AJC today announced that Dr. Vaira Vīķe-Freiberga, President of Latvia (1999-2007), will keynote its gala to launch the AJC Central Europe office on Monday, March 27, at the POLIN Museum of the History of Polish Jews in Warsaw.

The gala evening is the centerpiece of a larger mission to Warsaw to mark the opening of AJC Central Europe, for which over 130 AJC leaders will travel to Poland and the six other countries the office covers. Nearly 500 government officials, diplomats, and members of the media from across Europe are expected to attend the marquee event.

The office was made possible by the generosity of John Shapiro, AJC’s President, and his wife, Dr. Shonni Silverberg.

“We couldn’t be more thrilled that President Vīķe-Freiberga will keynote our gala,” said AJC CEO David Harris. “She has been a dear friend of AJC since she first visited our headquarters in 1999 – the beginning of a longstanding partnership.”

From her leadership over two terms as Latvia’s president to her current post as president of the Club of Madrid, the world’s largest forum of former heads of state and government, President Vīķe-Freiberga has championed the highest ideals of democracy, human rights, and the democratic transformation in Central and Eastern Europe.

“We salute her dedication to Latvia’s democratic journey and entry into the European Union, as well as her steadfast friendship with the Jewish people, commitment to strengthening relations with Israel, and devotion to the search for historical truth about the fate of Latvia's Jewish community during the Nazi period, ninety percent of which was exterminated,” said Harris.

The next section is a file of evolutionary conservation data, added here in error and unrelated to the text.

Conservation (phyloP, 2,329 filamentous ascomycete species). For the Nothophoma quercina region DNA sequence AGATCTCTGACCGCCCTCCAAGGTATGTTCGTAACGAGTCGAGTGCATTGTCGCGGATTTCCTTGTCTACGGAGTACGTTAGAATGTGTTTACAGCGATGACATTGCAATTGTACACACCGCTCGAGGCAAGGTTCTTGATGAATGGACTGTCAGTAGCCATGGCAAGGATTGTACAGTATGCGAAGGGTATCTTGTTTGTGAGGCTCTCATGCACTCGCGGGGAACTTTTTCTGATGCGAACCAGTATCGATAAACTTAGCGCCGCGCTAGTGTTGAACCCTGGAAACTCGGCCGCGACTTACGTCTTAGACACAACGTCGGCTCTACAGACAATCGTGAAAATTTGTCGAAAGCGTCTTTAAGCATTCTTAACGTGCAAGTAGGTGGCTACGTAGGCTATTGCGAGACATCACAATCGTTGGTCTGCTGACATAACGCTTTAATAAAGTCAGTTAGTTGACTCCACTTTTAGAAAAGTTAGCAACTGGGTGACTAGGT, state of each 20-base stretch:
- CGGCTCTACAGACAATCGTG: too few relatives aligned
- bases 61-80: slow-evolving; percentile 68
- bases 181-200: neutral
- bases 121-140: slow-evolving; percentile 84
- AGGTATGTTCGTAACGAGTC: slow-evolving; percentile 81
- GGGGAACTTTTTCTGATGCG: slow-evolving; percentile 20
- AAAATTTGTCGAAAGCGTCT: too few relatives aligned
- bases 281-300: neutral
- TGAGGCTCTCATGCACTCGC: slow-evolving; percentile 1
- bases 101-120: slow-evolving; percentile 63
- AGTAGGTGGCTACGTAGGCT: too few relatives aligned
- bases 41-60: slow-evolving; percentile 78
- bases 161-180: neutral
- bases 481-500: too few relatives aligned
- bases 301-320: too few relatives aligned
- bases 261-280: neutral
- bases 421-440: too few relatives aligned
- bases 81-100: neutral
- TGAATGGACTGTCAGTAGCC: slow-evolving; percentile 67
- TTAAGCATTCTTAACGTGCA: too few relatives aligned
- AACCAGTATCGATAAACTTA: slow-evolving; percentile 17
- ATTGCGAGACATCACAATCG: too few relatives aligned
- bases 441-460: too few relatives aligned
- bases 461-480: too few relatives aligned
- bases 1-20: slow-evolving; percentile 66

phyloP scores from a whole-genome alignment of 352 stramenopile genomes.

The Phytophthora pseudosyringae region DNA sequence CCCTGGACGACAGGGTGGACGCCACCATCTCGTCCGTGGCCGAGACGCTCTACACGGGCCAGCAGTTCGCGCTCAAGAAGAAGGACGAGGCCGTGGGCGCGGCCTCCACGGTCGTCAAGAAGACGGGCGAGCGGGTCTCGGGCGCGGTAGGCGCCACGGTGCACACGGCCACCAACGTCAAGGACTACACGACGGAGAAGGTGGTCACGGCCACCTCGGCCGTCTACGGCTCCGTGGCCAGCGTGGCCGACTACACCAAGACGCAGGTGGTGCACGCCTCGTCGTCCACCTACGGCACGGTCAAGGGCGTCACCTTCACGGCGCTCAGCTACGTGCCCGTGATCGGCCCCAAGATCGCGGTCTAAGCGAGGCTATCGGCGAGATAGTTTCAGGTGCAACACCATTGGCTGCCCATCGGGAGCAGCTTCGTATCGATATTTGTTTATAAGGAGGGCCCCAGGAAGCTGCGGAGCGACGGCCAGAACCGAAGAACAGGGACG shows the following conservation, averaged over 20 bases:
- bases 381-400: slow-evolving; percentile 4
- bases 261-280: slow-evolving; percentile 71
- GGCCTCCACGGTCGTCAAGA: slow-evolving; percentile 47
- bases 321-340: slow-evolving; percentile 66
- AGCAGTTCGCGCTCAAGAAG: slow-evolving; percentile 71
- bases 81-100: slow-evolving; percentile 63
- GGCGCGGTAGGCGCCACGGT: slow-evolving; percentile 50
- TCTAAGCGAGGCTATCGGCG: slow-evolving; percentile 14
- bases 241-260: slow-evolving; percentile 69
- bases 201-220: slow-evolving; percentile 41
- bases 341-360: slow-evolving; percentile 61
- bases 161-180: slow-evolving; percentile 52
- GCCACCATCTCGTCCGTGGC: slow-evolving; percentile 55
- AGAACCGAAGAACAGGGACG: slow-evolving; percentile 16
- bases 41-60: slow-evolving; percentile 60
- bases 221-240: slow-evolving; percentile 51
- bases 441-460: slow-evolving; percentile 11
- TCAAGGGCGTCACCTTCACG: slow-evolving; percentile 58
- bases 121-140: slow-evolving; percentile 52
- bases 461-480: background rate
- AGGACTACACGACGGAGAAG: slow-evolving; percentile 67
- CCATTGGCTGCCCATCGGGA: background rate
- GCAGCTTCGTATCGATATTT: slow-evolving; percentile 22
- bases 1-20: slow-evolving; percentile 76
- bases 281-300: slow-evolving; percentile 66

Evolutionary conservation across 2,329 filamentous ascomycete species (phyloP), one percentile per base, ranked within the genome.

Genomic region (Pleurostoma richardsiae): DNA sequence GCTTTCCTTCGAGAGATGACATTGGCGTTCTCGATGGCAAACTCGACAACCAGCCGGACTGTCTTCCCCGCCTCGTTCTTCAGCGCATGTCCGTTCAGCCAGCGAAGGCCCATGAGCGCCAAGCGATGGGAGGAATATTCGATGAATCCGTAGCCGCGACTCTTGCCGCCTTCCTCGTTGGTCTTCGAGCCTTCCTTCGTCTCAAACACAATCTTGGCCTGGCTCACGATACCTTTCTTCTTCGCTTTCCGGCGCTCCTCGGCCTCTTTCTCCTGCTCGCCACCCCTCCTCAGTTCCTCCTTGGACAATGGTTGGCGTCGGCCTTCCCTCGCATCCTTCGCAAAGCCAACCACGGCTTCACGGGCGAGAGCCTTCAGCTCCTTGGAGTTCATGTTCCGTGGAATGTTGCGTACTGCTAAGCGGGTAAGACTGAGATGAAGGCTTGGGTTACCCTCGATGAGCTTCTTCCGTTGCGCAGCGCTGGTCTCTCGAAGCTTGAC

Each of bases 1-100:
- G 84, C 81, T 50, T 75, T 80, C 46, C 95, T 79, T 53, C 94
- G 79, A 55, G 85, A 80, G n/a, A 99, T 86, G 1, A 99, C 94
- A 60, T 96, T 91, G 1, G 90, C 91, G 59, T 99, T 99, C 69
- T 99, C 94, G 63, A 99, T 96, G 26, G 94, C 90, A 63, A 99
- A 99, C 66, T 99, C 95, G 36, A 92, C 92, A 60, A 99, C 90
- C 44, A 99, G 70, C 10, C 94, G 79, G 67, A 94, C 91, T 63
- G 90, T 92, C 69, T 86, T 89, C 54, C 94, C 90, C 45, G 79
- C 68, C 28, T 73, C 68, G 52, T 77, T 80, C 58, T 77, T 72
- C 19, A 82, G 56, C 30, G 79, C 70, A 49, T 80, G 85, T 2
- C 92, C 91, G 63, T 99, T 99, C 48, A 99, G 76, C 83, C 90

In testament to our friendship and shared values, AJC honored the president in 2007 with its prestigious Madeline and Bruce Ramer Award for Diplomatic Excellence. Upon accepting the award, the president stated: "For the next 100 years of AJC's existence, my solemn wish is that the Jewish people will see fulfilled the dreams they carry in their hearts to achieve peace for Israel.” In the same year, President Vīķe-Freiberga presented Harris with The Order of the Three Stars – Commander Class for his contribution to facilitating cooperation between Latvia and the U.S.

AJC was an early and persistent voice in calling on the U.S. government to recognize the Baltic States’ independence in 1991, and, later, to support their accession to NATO in 2002. Indeed, it was the first and only Jewish organization to do so. Establishing a permanent regional office in Warsaw builds upon those decades of programming initiatives, and enables the organization to deepen its engagement with the significant countries of Central Europe.

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